St. Stephen died  on July 19, 1191 in the monastery he founded, surrounded by the affection of the inhabitants of Manoppello and neighboring towns. There he was buried and on his tomb the legend "Hic Jacet Corpus S. Stephani Confessorius" was carved, which highlights his charism as confessor, so many devotees were drawn to the abbey then, isolated in the impervious nature and far from the inhabited centers. Even today it is possible to reach the ruins of the abbey only by means of some footpaths through the woods.

In 1283 the Abbey was absorbed by the Celestines and aggregated to the Abbey of Santo Spirito in Maiella (Roccamorice), then the headquarters of the order. The hypothesis that Pietro da Morrone went to pray on his grave, who must have nurtured a particular devotion towards the saint, is well founded. It is certain that among the very first acts of the new pope, who took the name Celestine V, there is the papal bull "Etsi cunctos ordines", issued on September 27,  1294, by which privileges were recognized for the benefit of the Order which he himself had founded, including a list of its main monasteries, among which was the Abbey of Vallebona.

The most widespread image of the saint is depicted in the seventeenth-century painting by Carl Ruther, a Polish painter from the Flemish school and a monk belonging to the order of the Celestines, who lived in the Basilica of Collemaggio (the painting is part of the Museum of L'Aquila). This probably explains why Ruther depicted the saint in the habit of the Celestines. In other respects the same eremitical life united Stephen to the Celestines. In  following centuries the famous abbey experienced decline and then was abandoned.

 In 1591, despite the resistance of the people of Manoppello the relics of the saint were transferred to the hermitage of Santo Spirito, about 30 kilometers away. Until then the cult of Saint Stephen was alive in Manoppello and celebrated annually on July 19 with a solemn procession, as Father Filippo da Tussio recalled in his monograph on the Holy Face published in 1875.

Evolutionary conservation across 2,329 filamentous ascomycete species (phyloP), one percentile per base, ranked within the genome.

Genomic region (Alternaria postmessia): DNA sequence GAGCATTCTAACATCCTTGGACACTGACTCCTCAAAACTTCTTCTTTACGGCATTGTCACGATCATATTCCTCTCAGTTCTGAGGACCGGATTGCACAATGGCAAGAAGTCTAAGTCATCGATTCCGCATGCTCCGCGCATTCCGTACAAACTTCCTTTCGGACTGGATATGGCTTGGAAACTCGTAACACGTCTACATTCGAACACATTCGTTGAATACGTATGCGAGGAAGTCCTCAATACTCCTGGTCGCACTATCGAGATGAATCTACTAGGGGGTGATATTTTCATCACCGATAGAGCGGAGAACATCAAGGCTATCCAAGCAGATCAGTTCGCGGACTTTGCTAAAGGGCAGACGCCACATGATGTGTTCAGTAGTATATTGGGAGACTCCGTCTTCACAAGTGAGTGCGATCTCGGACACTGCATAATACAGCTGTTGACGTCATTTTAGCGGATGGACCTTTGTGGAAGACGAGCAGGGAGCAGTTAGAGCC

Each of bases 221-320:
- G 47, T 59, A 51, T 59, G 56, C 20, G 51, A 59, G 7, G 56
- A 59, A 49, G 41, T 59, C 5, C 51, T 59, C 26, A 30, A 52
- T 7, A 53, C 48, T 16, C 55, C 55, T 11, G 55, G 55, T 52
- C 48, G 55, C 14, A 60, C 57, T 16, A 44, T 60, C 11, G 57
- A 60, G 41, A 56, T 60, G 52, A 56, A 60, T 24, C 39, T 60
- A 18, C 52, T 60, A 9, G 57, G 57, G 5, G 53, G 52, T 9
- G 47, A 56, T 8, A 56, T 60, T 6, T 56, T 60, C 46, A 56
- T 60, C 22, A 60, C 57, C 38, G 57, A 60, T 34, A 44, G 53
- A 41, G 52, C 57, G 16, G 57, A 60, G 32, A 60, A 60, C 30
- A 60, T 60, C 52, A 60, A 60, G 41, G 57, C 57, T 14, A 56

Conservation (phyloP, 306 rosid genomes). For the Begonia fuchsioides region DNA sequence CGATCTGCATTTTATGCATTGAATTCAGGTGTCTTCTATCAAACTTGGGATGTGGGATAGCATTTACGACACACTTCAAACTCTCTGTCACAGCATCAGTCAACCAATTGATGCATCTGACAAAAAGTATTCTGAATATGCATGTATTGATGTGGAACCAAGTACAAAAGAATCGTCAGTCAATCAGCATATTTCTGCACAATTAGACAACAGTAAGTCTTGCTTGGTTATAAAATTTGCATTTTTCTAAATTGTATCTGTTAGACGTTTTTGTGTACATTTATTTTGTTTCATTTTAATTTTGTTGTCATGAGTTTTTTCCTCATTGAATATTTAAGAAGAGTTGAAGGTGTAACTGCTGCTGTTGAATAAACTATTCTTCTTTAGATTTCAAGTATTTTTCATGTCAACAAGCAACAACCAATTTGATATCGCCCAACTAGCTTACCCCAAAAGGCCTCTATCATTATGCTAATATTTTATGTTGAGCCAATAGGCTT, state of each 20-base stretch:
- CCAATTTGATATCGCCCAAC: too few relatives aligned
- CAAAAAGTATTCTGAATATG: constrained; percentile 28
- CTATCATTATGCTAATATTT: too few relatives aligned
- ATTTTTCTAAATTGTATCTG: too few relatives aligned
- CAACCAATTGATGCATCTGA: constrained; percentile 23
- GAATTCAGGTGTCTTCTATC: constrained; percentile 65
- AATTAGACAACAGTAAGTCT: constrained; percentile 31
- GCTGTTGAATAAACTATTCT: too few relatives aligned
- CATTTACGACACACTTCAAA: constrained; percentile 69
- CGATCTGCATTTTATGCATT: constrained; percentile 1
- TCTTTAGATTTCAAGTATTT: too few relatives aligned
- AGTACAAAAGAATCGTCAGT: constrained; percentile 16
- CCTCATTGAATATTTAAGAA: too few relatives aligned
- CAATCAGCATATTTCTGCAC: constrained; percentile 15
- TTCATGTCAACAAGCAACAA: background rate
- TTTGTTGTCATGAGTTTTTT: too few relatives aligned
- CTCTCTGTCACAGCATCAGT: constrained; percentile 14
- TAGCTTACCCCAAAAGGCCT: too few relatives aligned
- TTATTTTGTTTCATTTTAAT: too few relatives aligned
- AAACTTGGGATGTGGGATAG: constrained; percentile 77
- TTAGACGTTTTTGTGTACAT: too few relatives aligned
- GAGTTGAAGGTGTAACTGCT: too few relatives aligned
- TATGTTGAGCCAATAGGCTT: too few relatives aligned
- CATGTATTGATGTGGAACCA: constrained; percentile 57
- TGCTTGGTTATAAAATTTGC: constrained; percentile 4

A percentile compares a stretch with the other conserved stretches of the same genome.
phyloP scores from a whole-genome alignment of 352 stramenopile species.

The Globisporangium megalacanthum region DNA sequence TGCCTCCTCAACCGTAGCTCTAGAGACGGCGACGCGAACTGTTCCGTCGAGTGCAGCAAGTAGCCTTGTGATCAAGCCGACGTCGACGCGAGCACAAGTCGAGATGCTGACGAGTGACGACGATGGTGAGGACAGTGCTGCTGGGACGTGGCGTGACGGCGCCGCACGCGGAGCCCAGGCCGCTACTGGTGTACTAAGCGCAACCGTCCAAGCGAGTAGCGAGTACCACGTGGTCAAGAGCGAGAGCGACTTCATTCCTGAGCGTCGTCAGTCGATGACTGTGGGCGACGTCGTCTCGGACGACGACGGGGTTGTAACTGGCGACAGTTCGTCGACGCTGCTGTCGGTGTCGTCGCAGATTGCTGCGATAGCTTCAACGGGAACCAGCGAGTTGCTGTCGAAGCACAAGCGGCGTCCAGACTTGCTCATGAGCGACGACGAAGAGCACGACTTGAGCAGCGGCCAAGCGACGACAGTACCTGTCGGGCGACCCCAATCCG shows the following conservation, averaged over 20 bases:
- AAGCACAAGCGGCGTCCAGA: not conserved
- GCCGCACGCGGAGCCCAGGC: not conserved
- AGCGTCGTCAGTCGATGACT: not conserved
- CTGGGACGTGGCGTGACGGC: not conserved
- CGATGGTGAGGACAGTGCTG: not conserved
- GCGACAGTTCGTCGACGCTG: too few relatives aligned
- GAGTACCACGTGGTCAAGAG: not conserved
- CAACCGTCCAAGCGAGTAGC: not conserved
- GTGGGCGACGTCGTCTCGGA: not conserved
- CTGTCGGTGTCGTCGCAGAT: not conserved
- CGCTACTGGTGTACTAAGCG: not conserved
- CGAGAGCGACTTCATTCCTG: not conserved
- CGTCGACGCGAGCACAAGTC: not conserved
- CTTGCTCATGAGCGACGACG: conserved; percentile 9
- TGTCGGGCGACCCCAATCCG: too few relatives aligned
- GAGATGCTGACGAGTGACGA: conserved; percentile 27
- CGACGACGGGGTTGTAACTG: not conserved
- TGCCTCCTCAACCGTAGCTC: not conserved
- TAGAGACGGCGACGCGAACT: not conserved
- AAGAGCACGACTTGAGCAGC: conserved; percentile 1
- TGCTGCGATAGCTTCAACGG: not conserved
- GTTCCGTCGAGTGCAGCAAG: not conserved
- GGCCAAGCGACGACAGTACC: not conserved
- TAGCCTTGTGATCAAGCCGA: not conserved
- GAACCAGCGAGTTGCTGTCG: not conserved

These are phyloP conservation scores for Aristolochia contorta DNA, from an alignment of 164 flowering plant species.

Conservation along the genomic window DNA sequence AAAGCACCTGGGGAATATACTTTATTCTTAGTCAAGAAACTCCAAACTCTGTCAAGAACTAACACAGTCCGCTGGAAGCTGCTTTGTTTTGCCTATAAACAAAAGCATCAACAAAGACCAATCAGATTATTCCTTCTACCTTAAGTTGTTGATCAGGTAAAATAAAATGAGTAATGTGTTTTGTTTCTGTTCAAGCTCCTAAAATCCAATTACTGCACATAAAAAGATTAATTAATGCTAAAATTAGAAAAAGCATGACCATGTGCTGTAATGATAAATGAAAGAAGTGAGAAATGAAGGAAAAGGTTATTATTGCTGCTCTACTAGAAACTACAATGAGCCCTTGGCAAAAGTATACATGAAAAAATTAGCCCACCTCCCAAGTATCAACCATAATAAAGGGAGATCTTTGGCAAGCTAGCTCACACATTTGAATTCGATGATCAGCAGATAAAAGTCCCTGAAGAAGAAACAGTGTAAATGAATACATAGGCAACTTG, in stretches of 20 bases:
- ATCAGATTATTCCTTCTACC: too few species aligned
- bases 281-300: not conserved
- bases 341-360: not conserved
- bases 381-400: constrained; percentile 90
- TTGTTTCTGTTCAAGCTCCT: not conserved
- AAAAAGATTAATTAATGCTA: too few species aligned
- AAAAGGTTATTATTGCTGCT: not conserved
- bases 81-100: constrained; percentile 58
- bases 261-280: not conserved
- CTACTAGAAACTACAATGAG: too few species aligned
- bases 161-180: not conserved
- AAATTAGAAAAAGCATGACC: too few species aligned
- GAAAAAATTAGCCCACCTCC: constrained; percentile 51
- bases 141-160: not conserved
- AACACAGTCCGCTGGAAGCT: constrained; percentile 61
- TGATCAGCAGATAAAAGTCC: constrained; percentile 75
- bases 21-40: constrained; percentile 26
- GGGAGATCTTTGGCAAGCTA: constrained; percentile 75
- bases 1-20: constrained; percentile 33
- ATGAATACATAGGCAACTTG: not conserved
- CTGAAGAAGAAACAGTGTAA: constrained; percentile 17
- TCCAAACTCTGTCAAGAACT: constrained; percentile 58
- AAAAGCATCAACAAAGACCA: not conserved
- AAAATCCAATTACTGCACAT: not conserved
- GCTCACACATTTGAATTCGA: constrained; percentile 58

It was the strong link of the population to Saint Stephen that led - in the year 1616 - to identify in an area immediately further downstream and easier to reach, the land intended for the construction of the Capuchin friary, to which Dr. De Fabritiis will later donate the Holy Face.

Over a century ago, Father Berardino di Monticchio, learned Capuchin, in tracing the history of the Holy Face, wrote in the magazine of the Shrine (founded in 1906) that the choice of the area on which to build the new friary was much discussed, but that the decision to choose the Tarigni Hill, less than a kilometer as the crow flies further down from the ancient abbey, was unanimous.

This friary of the Capuchins remained isolated until just a few decades ago, when some homes were built nearby. The deliberate continuity of the places is confirmed by the presence in the Shrine of the relics of the Saint's arm and of Our Lady of the Snows, also from the Vallebona Abbey.

Statue of Our Lady of the Snows in the Basilica of the Holy Face

 It is interesting to note that the relic of the arm was reported by the people of Manoppello as being in the Shrine of the Holy Face in the times immediately following the drafting of the Relatione Historica by Father Donato da Bomba (1640, later made public in 1646).

Woodcut dating from 1840 showing the ruins of the Abbey of Santo Spirito 

In 1807 the suppression of the order of the Celestines led to the abandonment of the Abbey of Santo Spirito.  Carovilli, Stephen's native village, finally got the saint's remains. A small reliquary, however, remained in the parish church of San Donato in Roccamorice, testifying to the devotion spread then among the local population. The wooden reliquary - reproducing the bust of the saint - is found there together with some relics of Celestine V, also from Santo Spirito. Testimonies on the life of the saint also refer to miracles in the area and in Caramanico.

Today the cult of Saint Stephen is alive above all in Carovilli, the town of which he is its patron. His devotion also accompanies abroad the emigrants from Carovilli  and in particular the large settlement communities in the city of Akron, in the state of Ohio (USA), where a marble bust of the saint is present in the church of Saint Anthony, and in the city of Lanús, in the metropolitan area of ​​Buenos Aires, in Argentina. To the latter community we owe the gift of the banner carried in procession to Carovilli on the occasion of the feast of the Saint.

Statue of St. Stephen in the Church of St. Anthony, Akron, Ohio (USA)

The feast is celebrated annually on July 19th, with a large popular participation. In the last edition of the feast and procession, there saw the participation of Fr. Carmine Cucinelli, together with a small group of citizens of Manoppello.

To Fr. Mario Fangio, parish priest of Carovilli, we owe the passionate work of recovering the memory of St. Stephen in the places where he founded the monastery of Vallebona and in which he matured his religious life and developed his holiness. Also to Don Mario we owe the publication of a monograph on the life of the Saint (2005), in which the results of the recognition of the relics made by the professors Luigi Capasso and Ruggero D'Anastasio of the University of Chieti was also made known. The same professors will later certify that the relics of Manoppello belong to the remains venerated in Carovilli.